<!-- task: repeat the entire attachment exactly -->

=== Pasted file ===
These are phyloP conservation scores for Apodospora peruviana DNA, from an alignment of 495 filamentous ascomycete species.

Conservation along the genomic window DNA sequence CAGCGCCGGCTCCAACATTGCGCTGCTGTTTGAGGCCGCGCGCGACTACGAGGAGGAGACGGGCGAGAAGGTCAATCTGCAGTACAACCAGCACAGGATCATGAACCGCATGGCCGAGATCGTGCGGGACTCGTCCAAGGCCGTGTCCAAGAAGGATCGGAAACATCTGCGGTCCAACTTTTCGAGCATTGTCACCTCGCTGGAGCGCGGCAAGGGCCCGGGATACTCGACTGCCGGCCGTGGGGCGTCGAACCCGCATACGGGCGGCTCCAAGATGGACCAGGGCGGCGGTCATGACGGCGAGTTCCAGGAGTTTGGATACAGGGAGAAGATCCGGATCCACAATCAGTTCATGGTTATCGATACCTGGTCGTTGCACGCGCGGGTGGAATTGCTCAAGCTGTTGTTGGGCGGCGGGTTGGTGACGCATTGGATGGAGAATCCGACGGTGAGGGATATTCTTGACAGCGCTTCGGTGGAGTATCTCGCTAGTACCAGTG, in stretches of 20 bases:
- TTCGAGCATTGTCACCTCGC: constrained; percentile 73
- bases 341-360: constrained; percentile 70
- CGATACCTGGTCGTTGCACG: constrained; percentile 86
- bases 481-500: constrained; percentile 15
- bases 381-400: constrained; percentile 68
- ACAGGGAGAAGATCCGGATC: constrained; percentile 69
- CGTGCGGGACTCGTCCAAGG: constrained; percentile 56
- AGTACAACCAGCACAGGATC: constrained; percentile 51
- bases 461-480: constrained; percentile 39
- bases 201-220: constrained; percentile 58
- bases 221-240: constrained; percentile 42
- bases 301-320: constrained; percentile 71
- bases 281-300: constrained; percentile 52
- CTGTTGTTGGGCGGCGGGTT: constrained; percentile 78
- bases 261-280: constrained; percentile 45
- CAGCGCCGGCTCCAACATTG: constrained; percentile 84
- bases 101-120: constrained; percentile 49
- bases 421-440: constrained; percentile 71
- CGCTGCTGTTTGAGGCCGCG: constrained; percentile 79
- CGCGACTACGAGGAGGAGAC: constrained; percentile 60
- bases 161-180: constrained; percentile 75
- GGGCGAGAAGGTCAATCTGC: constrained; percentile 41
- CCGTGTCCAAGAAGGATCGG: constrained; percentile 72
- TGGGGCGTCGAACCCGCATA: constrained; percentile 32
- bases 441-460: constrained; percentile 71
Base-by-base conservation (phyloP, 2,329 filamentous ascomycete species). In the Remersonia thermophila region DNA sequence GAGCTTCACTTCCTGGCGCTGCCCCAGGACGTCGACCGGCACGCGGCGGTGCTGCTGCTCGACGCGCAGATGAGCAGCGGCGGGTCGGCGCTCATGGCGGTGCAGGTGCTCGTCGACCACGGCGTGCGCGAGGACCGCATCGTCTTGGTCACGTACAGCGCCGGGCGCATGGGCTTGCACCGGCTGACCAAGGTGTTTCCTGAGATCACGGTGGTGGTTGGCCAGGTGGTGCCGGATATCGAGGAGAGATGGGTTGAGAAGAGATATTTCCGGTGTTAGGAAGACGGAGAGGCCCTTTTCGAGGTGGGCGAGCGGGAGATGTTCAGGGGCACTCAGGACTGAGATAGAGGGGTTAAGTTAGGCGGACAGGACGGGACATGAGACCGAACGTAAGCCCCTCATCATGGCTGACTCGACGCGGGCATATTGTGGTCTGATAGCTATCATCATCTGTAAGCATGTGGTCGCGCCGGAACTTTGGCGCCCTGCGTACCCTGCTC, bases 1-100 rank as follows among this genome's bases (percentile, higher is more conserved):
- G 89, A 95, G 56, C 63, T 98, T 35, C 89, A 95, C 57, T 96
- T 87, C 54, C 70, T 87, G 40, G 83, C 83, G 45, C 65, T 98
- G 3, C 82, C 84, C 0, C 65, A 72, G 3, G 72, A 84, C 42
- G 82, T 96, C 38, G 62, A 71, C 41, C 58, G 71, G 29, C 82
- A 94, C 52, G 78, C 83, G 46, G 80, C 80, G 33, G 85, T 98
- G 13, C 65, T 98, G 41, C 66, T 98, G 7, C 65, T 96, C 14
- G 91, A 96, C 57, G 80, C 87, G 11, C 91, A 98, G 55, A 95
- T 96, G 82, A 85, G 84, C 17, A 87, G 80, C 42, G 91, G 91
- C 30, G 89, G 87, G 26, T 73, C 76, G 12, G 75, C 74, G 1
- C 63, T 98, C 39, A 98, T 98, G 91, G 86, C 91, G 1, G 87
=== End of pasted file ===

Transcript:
These are phyloP conservation scores for Apodospora peruviana DNA, from an alignment of 495 filamentous ascomycete species.

Conservation along the genomic window DNA sequence CAGCGCCGGCTCCAACATTGCGCTGCTGTTTGAGGCCGCGCGCGACTACGAGGAGGAGACGGGCGAGAAGGTCAATCTGCAGTACAACCAGCACAGGATCATGAACCGCATGGCCGAGATCGTGCGGGACTCGTCCAAGGCCGTGTCCAAGAAGGATCGGAAACATCTGCGGTCCAACTTTTCGAGCATTGTCACCTCGCTGGAGCGCGGCAAGGGCCCGGGATACTCGACTGCCGGCCGTGGGGCGTCGAACCCGCATACGGGCGGCTCCAAGATGGACCAGGGCGGCGGTCATGACGGCGAGTTCCAGGAGTTTGGATACAGGGAGAAGATCCGGATCCACAATCAGTTCATGGTTATCGATACCTGGTCGTTGCACGCGCGGGTGGAATTGCTCAAGCTGTTGTTGGGCGGCGGGTTGGTGACGCATTGGATGGAGAATCCGACGGTGAGGGATATTCTTGACAGCGCTTCGGTGGAGTATCTCGCTAGTACCAGTG, in stretches of 20 bases:
- TTCGAGCATTGTCACCTCGC: constrained; percentile 73
- bases 341-360: constrained; percentile 70
- CGATACCTGGTCGTTGCACG: constrained; percentile 86
- bases 481-500: constrained; percentile 15
- bases 381-400: constrained; percentile 68
- ACAGGGAGAAGATCCGGATC: constrained; percentile 69
- CGTGCGGGACTCGTCCAAGG: constrained; percentile 56
- AGTACAACCAGCACAGGATC: constrained; percentile 51
- bases 461-480: constrained; percentile 39
- bases 201-220: constrained; percentile 58
- bases 221-240: constrained; percentile 42
- bases 301-320: constrained; percentile 71
- bases 281-300: constrained; percentile 52
- CTGTTGTTGGGCGGCGGGTT: constrained; percentile 78
- bases 261-280: constrained; percentile 45
- CAGCGCCGGCTCCAACATTG: constrained; percentile 84
- bases 101-120: constrained; percentile 49
- bases 421-440: constrained; percentile 71
- CGCTGCTGTTTGAGGCCGCG: constrained; percentile 79
- CGCGACTACGAGGAGGAGAC: constrained; percentile 60
- bases 161-180: constrained; percentile 75
- GGGCGAGAAGGTCAATCTGC: constrained; percentile 41
- CCGTGTCCAAGAAGGATCGG: constrained; percentile 72
- TGGGGCGTCGAACCCGCATA: constrained; percentile 32
- bases 441-460: constrained; percentile 71
Base-by-base conservation (phyloP, 2,329 filamentous ascomycete species). In the Remersonia thermophila region DNA sequence GAGCTTCACTTCCTGGCGCTGCCCCAGGACGTCGACCGGCACGCGGCGGTGCTGCTGCTCGACGCGCAGATGAGCAGCGGCGGGTCGGCGCTCATGGCGGTGCAGGTGCTCGTCGACCACGGCGTGCGCGAGGACCGCATCGTCTTGGTCACGTACAGCGCCGGGCGCATGGGCTTGCACCGGCTGACCAAGGTGTTTCCTGAGATCACGGTGGTGGTTGGCCAGGTGGTGCCGGATATCGAGGAGAGATGGGTTGAGAAGAGATATTTCCGGTGTTAGGAAGACGGAGAGGCCCTTTTCGAGGTGGGCGAGCGGGAGATGTTCAGGGGCACTCAGGACTGAGATAGAGGGGTTAAGTTAGGCGGACAGGACGGGACATGAGACCGAACGTAAGCCCCTCATCATGGCTGACTCGACGCGGGCATATTGTGGTCTGATAGCTATCATCATCTGTAAGCATGTGGTCGCGCCGGAACTTTGGCGCCCTGCGTACCCTGCTC, bases 1-100 rank as follows among this genome's bases (percentile, higher is more conserved):
- G 89, A 95, G 56, C 63, T 98, T 35, C 89, A 95, C 57, T 96
- T 87, C 54, C 70, T 87, G 40, G 83, C 83, G 45, C 65, T 98
- G 3, C 82, C 84, C 0, C 65, A 72, G 3, G 72, A 84, C 42
- G 82, T 96, C 38, G 62, A 71, C 41, C 58, G 71, G 29, C 82
- A 94, C 52, G 78, C 83, G 46, G 80, C 80, G 33, G 85, T 98
- G 13, C 65, T 98, G 41, C 66, T 98, G 7, C 65, T 96, C 14
- G 91, A 96, C 57, G 80, C 87, G 11, C 91, A 98, G 55, A 95
- T 96, G 82, A 85, G 84, C 17, A 87, G 80, C 42, G 91, G 91
- C 30, G 89, G 87, G 26, T 73, C 76, G 12, G 75, C 74, G 1
- C 63, T 98, C 39, A 98, T 98, G 91, G 86, C 91, G 1, G 87